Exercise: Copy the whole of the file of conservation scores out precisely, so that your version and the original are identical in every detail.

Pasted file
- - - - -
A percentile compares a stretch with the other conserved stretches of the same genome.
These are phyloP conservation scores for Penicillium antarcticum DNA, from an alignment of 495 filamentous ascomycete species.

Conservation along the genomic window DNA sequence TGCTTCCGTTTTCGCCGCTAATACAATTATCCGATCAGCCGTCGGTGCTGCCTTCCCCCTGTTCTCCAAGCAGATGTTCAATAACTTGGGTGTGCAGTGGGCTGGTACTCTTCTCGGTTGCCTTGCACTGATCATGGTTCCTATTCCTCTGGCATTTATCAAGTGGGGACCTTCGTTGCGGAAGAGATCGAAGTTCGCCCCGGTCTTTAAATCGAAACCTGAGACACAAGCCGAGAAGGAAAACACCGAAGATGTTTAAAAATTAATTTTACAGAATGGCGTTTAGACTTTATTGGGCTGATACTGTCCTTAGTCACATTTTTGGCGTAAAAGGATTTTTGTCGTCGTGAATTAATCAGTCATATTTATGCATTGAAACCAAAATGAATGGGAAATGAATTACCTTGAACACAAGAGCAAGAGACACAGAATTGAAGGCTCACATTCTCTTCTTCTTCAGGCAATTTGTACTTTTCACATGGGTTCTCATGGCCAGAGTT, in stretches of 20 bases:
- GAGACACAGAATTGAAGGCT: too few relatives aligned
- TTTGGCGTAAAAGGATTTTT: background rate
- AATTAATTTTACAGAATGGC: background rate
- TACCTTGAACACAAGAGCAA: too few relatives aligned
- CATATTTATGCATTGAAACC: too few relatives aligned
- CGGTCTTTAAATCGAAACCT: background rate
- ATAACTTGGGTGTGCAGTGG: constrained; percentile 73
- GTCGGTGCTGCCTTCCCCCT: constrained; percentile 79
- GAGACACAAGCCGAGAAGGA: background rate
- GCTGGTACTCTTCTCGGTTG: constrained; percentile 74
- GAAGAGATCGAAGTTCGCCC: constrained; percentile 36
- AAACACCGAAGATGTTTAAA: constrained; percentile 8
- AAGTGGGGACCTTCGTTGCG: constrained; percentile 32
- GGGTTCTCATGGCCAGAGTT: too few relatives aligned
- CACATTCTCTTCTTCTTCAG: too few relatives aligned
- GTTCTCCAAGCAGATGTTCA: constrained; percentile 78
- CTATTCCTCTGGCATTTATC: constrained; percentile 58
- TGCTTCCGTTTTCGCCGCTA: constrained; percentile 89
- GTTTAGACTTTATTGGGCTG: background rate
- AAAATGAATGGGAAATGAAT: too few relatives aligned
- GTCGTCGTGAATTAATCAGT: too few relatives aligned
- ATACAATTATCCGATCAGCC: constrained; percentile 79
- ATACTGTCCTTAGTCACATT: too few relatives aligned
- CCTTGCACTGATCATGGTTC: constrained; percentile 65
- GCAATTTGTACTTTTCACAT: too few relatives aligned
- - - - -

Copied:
A percentile compares a stretch with the other conserved stretches of the same genome.
These are phyloP conservation scores for Penicillium antarcticum DNA, from an alignment of 495 filamentous ascomycete species.

Conservation along the genomic window DNA sequence TGCTTCCGTTTTCGCCGCTAATACAATTATCCGATCAGCCGTCGGTGCTGCCTTCCCCCTGTTCTCCAAGCAGATGTTCAATAACTTGGGTGTGCAGTGGGCTGGTACTCTTCTCGGTTGCCTTGCACTGATCATGGTTCCTATTCCTCTGGCATTTATCAAGTGGGGACCTTCGTTGCGGAAGAGATCGAAGTTCGCCCCGGTCTTTAAATCGAAACCTGAGACACAAGCCGAGAAGGAAAACACCGAAGATGTTTAAAAATTAATTTTACAGAATGGCGTTTAGACTTTATTGGGCTGATACTGTCCTTAGTCACATTTTTGGCGTAAAAGGATTTTTGTCGTCGTGAATTAATCAGTCATATTTATGCATTGAAACCAAAATGAATGGGAAATGAATTACCTTGAACACAAGAGCAAGAGACACAGAATTGAAGGCTCACATTCTCTTCTTCTTCAGGCAATTTGTACTTTTCACATGGGTTCTCATGGCCAGAGTT, in stretches of 20 bases:
- GAGACACAGAATTGAAGGCT: too few relatives aligned
- TTTGGCGTAAAAGGATTTTT: background rate
- AATTAATTTTACAGAATGGC: background rate
- TACCTTGAACACAAGAGCAA: too few relatives aligned
- CATATTTATGCATTGAAACC: too few relatives aligned
- CGGTCTTTAAATCGAAACCT: background rate
- ATAACTTGGGTGTGCAGTGG: constrained; percentile 73
- GTCGGTGCTGCCTTCCCCCT: constrained; percentile 79
- GAGACACAAGCCGAGAAGGA: background rate
- GCTGGTACTCTTCTCGGTTG: constrained; percentile 74
- GAAGAGATCGAAGTTCGCCC: constrained; percentile 36
- AAACACCGAAGATGTTTAAA: constrained; percentile 8
- AAGTGGGGACCTTCGTTGCG: constrained; percentile 32
- GGGTTCTCATGGCCAGAGTT: too few relatives aligned
- CACATTCTCTTCTTCTTCAG: too few relatives aligned
- GTTCTCCAAGCAGATGTTCA: constrained; percentile 78
- CTATTCCTCTGGCATTTATC: constrained; percentile 58
- TGCTTCCGTTTTCGCCGCTA: constrained; percentile 89
- GTTTAGACTTTATTGGGCTG: background rate
- AAAATGAATGGGAAATGAAT: too few relatives aligned
- GTCGTCGTGAATTAATCAGT: too few relatives aligned
- ATACAATTATCCGATCAGCC: constrained; percentile 79
- ATACTGTCCTTAGTCACATT: too few relatives aligned
- CCTTGCACTGATCATGGTTC: constrained; percentile 65
- GCAATTTGTACTTTTCACAT: too few relatives aligned